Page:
1. Specializing - It focused its efforts on the high quality end of the office furniture industry.

2. Emphasizing cost saving techniques in production and shipping

The very act of specializing made it possible for All-Steel to gain the experience from which came numerous cost saving ideas (Economists call this phenomenon, “moving down the learning curve”). Of particular note was the use of a honey-comb design used in the interior parts of the desk to reduce shipping weight while maintaining strength and rigidity. This idea was brought over from the aircraft industry where Karl Grube had worked as an aeronautical engineer before joining All-Steel in 1948.

3. Marketing - All-Steel held to a hard line in dealer relationships and was selective in assigning dealerships. All marketing was through manufacturers agents.

4. Innovative Design, and

5. Financial Controls — particularly in the nineteen-sixties when computerization was introduced.

During this period All—Steel also increased its cost competitiveness and service capabilities on the East Coast by building a manufacturing plant in Hazelton, Pennsylvania (1968). As All-Steel grew the thoughts of the controlling stockholders turned to the question of broadening the ownership base. For estate purposes and in order to provide capital, it was felt that All-Steel should either make a public stock offering or be sold to a publicly held firm.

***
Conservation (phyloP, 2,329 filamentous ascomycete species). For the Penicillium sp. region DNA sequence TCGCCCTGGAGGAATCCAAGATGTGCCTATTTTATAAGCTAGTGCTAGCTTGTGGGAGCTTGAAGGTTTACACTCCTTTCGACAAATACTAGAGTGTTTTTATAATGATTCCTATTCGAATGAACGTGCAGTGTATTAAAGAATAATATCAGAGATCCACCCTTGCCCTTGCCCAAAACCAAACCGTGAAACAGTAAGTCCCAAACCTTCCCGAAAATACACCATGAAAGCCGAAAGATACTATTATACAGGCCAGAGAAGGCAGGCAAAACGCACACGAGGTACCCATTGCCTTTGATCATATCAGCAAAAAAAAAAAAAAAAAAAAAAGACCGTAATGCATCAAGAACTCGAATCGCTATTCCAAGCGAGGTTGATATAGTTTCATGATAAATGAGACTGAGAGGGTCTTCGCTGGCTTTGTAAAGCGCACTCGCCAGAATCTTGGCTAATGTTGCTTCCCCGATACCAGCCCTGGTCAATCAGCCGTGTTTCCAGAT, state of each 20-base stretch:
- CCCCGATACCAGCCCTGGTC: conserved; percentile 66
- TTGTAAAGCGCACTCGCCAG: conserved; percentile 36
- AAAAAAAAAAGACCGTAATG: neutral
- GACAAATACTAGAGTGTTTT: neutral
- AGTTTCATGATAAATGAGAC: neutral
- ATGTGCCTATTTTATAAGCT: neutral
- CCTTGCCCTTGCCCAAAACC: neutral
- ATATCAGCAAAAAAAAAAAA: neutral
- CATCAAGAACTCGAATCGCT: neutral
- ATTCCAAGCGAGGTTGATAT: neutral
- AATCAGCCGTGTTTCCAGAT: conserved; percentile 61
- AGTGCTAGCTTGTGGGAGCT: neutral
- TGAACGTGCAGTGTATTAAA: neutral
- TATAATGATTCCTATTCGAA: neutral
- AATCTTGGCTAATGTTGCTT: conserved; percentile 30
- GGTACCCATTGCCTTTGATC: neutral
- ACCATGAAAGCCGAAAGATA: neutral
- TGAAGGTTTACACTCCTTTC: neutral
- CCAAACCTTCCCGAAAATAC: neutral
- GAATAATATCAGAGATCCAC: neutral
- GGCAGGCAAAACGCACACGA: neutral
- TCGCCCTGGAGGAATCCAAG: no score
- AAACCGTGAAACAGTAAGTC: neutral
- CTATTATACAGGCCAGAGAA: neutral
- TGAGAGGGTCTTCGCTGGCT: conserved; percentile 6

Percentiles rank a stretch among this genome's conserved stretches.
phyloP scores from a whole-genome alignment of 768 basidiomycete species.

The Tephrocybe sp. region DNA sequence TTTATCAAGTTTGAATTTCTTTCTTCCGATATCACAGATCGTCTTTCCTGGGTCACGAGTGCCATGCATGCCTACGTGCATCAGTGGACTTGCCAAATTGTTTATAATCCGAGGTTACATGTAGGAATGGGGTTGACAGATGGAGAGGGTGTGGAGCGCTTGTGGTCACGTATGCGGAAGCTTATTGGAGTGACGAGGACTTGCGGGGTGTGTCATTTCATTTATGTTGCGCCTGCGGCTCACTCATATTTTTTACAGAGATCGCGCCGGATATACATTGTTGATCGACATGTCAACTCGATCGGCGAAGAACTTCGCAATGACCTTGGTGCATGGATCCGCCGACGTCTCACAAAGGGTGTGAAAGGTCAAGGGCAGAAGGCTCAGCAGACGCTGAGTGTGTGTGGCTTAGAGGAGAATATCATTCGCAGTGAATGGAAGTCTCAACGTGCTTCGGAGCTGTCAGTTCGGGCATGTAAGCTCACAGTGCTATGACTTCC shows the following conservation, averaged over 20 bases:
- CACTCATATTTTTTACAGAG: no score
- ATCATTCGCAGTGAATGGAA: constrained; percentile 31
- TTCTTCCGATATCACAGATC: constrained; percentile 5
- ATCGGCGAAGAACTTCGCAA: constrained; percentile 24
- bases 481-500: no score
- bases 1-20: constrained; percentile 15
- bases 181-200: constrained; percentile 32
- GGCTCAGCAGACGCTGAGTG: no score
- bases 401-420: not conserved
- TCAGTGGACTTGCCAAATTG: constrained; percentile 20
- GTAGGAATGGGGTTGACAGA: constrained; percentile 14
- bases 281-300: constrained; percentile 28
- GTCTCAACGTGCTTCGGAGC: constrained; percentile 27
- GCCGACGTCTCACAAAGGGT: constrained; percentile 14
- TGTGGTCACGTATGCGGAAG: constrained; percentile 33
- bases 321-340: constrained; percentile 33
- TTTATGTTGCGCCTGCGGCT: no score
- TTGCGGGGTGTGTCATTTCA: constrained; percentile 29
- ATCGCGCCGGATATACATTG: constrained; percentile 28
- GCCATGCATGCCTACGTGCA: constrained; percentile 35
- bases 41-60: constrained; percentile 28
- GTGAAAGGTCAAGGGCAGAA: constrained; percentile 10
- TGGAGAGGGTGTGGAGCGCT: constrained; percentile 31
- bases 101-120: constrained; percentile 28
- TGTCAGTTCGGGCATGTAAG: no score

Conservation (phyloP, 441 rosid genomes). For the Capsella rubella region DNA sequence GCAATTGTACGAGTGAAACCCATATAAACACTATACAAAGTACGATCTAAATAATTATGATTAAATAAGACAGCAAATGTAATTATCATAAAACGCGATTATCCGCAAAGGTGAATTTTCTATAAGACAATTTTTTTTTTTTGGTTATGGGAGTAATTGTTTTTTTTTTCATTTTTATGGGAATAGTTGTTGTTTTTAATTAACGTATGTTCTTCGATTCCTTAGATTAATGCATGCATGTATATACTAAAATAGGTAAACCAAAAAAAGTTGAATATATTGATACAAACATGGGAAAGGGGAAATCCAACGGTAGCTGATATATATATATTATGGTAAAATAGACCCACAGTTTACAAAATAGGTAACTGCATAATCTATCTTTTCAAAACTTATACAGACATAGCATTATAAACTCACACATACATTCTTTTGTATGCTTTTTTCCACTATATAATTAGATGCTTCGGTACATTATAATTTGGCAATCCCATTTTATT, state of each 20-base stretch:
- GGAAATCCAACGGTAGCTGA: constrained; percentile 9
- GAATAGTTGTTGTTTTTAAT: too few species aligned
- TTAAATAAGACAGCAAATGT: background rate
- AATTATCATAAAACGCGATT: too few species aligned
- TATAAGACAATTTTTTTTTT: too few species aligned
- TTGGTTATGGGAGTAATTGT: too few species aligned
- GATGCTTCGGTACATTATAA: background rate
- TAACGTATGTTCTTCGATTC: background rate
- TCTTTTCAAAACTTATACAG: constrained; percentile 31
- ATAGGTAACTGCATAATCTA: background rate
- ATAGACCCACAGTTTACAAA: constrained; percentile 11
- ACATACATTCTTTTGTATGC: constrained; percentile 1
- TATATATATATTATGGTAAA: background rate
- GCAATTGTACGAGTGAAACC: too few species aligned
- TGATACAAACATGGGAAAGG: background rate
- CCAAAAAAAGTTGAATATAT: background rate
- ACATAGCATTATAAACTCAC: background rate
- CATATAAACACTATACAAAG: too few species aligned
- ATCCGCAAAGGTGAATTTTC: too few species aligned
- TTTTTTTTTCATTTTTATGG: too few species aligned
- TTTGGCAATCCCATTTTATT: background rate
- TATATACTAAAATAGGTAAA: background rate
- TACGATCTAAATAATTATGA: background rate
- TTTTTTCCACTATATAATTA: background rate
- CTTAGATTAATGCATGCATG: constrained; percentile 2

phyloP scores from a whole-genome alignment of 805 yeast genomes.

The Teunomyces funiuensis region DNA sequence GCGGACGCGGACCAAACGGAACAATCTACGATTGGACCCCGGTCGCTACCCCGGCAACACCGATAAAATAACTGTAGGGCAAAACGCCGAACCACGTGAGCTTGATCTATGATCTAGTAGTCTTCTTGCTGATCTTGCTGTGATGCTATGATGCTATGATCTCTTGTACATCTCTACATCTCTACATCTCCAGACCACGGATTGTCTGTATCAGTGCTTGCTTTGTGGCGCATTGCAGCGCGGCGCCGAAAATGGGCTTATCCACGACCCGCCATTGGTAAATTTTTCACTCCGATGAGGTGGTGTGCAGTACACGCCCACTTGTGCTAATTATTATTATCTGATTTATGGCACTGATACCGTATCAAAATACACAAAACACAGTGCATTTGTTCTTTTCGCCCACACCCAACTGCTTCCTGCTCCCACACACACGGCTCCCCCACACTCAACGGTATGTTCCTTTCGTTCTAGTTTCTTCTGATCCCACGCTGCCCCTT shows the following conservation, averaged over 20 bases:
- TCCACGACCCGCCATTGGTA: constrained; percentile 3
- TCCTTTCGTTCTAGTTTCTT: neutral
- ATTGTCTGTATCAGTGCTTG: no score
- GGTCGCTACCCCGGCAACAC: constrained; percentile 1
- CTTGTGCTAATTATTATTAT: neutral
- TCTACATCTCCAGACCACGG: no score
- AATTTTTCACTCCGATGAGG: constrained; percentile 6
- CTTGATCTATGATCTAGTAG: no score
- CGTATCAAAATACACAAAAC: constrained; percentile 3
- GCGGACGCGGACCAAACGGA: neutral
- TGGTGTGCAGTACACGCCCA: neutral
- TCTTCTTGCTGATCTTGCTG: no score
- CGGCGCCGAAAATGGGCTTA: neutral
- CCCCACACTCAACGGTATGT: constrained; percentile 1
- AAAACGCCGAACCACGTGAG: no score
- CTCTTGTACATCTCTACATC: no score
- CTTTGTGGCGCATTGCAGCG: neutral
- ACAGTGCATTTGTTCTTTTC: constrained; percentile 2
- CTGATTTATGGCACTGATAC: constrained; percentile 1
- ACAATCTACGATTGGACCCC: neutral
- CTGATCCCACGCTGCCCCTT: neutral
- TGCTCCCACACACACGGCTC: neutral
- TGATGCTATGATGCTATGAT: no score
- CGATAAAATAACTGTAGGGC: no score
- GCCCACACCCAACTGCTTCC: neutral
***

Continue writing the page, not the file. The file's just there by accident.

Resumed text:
The majority stockholders decided not to attempt to go public because it appeared that the public would undervalue the company’s stock. This belief was based on the fact that the price-earnings multiples of other publicly held firms in the industry were low in the opinion of the All-Steel owners. Thus, with a public offering out of the question, All-Steel’s owners began to look for an acceptable publicly held firm to which they would be willing to sell. They finally found an excellent opportunity in the form of C.I.T. Financial Corporation; and in 1966, All-Steel was sold to C.I.T. C.I.T.’s approach to managing All-Steel was to rely on All-Steel’s original management to handle production and marketing and to add C.I.T.’s financial management skills to the management process.

C. Equipto

The company now known as Equipto was founded in Aurora by Thomas M. Dunham in 1907. Dunham’s original products were motorcycle side cars and later bodies and replacement parts for Ford automobiles. In arriving at this point in his business career, Tom Dunham had followed an unusual path. Born in Buffalo, New York on June 5, 1876, Dunham obtained a job with a company manufacturing bike lamps in 1901. He started in sales and was involved in opening a London, England sales office. But he soon developed an interest in product development. His employer did not approve of his product designs and so Dunham quit and joined another manufacturer who agreed to produce Dunham’s product and reimburse Dunham on a percentage basis. Dunham’s product sold so well that he decided to go into business for himself and selected Aurora, Illinois as the location for his business.